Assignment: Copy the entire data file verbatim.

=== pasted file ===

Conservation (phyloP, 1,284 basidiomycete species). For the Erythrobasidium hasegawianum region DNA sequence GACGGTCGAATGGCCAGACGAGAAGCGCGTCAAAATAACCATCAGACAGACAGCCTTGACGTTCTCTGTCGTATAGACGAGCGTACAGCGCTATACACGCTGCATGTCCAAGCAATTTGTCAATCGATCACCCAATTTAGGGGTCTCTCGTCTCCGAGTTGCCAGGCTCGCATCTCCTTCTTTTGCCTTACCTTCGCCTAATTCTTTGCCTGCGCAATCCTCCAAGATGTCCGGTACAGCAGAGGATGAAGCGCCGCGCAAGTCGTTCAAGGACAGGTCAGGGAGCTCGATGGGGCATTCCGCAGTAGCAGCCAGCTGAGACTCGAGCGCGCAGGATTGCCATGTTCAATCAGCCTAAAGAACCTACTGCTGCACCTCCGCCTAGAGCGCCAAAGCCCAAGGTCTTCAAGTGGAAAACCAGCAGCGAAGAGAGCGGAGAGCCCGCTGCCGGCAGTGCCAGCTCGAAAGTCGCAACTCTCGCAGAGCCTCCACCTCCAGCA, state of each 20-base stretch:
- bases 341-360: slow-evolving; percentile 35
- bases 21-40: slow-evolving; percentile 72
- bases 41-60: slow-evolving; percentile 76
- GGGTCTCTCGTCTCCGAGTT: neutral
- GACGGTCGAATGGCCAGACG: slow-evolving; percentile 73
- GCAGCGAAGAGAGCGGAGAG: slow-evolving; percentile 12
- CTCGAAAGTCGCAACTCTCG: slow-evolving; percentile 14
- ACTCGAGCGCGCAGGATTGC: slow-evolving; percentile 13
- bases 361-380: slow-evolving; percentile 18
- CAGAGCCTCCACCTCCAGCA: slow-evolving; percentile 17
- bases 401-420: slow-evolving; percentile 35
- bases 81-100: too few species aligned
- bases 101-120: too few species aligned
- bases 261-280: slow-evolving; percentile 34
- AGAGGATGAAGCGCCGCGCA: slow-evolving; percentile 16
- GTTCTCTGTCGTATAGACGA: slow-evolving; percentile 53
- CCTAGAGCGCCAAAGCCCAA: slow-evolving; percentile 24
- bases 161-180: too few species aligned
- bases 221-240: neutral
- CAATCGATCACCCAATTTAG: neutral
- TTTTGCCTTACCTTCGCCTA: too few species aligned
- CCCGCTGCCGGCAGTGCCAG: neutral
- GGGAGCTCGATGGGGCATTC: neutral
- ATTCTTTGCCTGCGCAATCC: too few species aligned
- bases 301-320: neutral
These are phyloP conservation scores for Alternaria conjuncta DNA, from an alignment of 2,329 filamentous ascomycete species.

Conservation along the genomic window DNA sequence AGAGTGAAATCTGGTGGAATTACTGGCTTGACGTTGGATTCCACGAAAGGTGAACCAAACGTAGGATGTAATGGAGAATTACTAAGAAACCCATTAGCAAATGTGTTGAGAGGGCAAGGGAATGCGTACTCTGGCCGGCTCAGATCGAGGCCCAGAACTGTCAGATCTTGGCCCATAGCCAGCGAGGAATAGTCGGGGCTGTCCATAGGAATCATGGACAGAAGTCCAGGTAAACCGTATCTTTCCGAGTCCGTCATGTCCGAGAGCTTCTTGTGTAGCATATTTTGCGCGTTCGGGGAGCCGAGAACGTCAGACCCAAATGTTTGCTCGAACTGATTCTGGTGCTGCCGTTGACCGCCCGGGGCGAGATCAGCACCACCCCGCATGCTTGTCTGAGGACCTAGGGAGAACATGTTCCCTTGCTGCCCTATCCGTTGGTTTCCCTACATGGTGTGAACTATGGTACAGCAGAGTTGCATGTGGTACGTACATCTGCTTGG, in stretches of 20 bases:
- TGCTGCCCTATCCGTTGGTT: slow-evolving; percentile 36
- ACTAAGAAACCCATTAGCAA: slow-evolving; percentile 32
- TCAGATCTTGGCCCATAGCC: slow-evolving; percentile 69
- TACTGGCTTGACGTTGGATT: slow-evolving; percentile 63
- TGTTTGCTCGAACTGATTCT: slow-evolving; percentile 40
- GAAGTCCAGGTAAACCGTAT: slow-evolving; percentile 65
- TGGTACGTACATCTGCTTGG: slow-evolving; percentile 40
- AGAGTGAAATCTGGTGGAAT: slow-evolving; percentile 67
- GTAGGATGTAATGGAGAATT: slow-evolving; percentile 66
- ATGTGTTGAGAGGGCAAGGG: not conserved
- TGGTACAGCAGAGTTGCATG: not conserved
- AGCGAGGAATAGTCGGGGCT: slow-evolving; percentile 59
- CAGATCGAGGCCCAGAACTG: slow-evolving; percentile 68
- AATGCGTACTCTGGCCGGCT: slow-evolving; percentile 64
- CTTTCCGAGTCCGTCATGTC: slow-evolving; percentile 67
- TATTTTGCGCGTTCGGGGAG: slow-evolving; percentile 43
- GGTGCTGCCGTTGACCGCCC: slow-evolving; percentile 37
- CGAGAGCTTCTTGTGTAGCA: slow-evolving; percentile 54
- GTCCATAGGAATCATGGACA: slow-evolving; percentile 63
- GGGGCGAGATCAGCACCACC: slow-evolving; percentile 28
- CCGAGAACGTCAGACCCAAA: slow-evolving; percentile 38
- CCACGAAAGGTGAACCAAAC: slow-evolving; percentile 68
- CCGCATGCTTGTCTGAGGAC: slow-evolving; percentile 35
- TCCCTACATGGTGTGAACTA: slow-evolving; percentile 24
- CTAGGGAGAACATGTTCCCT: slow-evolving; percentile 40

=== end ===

Conservation (phyloP, 1,284 basidiomycete species). For the Erythrobasidium hasegawianum region DNA sequence GACGGTCGAATGGCCAGACGAGAAGCGCGTCAAAATAACCATCAGACAGACAGCCTTGACGTTCTCTGTCGTATAGACGAGCGTACAGCGCTATACACGCTGCATGTCCAAGCAATTTGTCAATCGATCACCCAATTTAGGGGTCTCTCGTCTCCGAGTTGCCAGGCTCGCATCTCCTTCTTTTGCCTTACCTTCGCCTAATTCTTTGCCTGCGCAATCCTCCAAGATGTCCGGTACAGCAGAGGATGAAGCGCCGCGCAAGTCGTTCAAGGACAGGTCAGGGAGCTCGATGGGGCATTCCGCAGTAGCAGCCAGCTGAGACTCGAGCGCGCAGGATTGCCATGTTCAATCAGCCTAAAGAACCTACTGCTGCACCTCCGCCTAGAGCGCCAAAGCCCAAGGTCTTCAAGTGGAAAACCAGCAGCGAAGAGAGCGGAGAGCCCGCTGCCGGCAGTGCCAGCTCGAAAGTCGCAACTCTCGCAGAGCCTCCACCTCCAGCA, state of each 20-base stretch:
- bases 341-360: slow-evolving; percentile 35
- bases 21-40: slow-evolving; percentile 72
- bases 41-60: slow-evolving; percentile 76
- GGGTCTCTCGTCTCCGAGTT: neutral
- GACGGTCGAATGGCCAGACG: slow-evolving; percentile 73
- GCAGCGAAGAGAGCGGAGAG: slow-evolving; percentile 12
- CTCGAAAGTCGCAACTCTCG: slow-evolving; percentile 14
- ACTCGAGCGCGCAGGATTGC: slow-evolving; percentile 13
- bases 361-380: slow-evolving; percentile 18
- CAGAGCCTCCACCTCCAGCA: slow-evolving; percentile 17
- bases 401-420: slow-evolving; percentile 35
- bases 81-100: too few species aligned
- bases 101-120: too few species aligned
- bases 261-280: slow-evolving; percentile 34
- AGAGGATGAAGCGCCGCGCA: slow-evolving; percentile 16
- GTTCTCTGTCGTATAGACGA: slow-evolving; percentile 53
- CCTAGAGCGCCAAAGCCCAA: slow-evolving; percentile 24
- bases 161-180: too few species aligned
- bases 221-240: neutral
- CAATCGATCACCCAATTTAG: neutral
- TTTTGCCTTACCTTCGCCTA: too few species aligned
- CCCGCTGCCGGCAGTGCCAG: neutral
- GGGAGCTCGATGGGGCATTC: neutral
- ATTCTTTGCCTGCGCAATCC: too few species aligned
- bases 301-320: neutral
These are phyloP conservation scores for Alternaria conjuncta DNA, from an alignment of 2,329 filamentous ascomycete species.

Conservation along the genomic window DNA sequence AGAGTGAAATCTGGTGGAATTACTGGCTTGACGTTGGATTCCACGAAAGGTGAACCAAACGTAGGATGTAATGGAGAATTACTAAGAAACCCATTAGCAAATGTGTTGAGAGGGCAAGGGAATGCGTACTCTGGCCGGCTCAGATCGAGGCCCAGAACTGTCAGATCTTGGCCCATAGCCAGCGAGGAATAGTCGGGGCTGTCCATAGGAATCATGGACAGAAGTCCAGGTAAACCGTATCTTTCCGAGTCCGTCATGTCCGAGAGCTTCTTGTGTAGCATATTTTGCGCGTTCGGGGAGCCGAGAACGTCAGACCCAAATGTTTGCTCGAACTGATTCTGGTGCTGCCGTTGACCGCCCGGGGCGAGATCAGCACCACCCCGCATGCTTGTCTGAGGACCTAGGGAGAACATGTTCCCTTGCTGCCCTATCCGTTGGTTTCCCTACATGGTGTGAACTATGGTACAGCAGAGTTGCATGTGGTACGTACATCTGCTTGG, in stretches of 20 bases:
- TGCTGCCCTATCCGTTGGTT: slow-evolving; percentile 36
- ACTAAGAAACCCATTAGCAA: slow-evolving; percentile 32
- TCAGATCTTGGCCCATAGCC: slow-evolving; percentile 69
- TACTGGCTTGACGTTGGATT: slow-evolving; percentile 63
- TGTTTGCTCGAACTGATTCT: slow-evolving; percentile 40
- GAAGTCCAGGTAAACCGTAT: slow-evolving; percentile 65
- TGGTACGTACATCTGCTTGG: slow-evolving; percentile 40
- AGAGTGAAATCTGGTGGAAT: slow-evolving; percentile 67
- GTAGGATGTAATGGAGAATT: slow-evolving; percentile 66
- ATGTGTTGAGAGGGCAAGGG: not conserved
- TGGTACAGCAGAGTTGCATG: not conserved
- AGCGAGGAATAGTCGGGGCT: slow-evolving; percentile 59
- CAGATCGAGGCCCAGAACTG: slow-evolving; percentile 68
- AATGCGTACTCTGGCCGGCT: slow-evolving; percentile 64
- CTTTCCGAGTCCGTCATGTC: slow-evolving; percentile 67
- TATTTTGCGCGTTCGGGGAG: slow-evolving; percentile 43
- GGTGCTGCCGTTGACCGCCC: slow-evolving; percentile 37
- CGAGAGCTTCTTGTGTAGCA: slow-evolving; percentile 54
- GTCCATAGGAATCATGGACA: slow-evolving; percentile 63
- GGGGCGAGATCAGCACCACC: slow-evolving; percentile 28
- CCGAGAACGTCAGACCCAAA: slow-evolving; percentile 38
- CCACGAAAGGTGAACCAAAC: slow-evolving; percentile 68
- CCGCATGCTTGTCTGAGGAC: slow-evolving; percentile 35
- TCCCTACATGGTGTGAACTA: slow-evolving; percentile 24
- CTAGGGAGAACATGTTCCCT: slow-evolving; percentile 40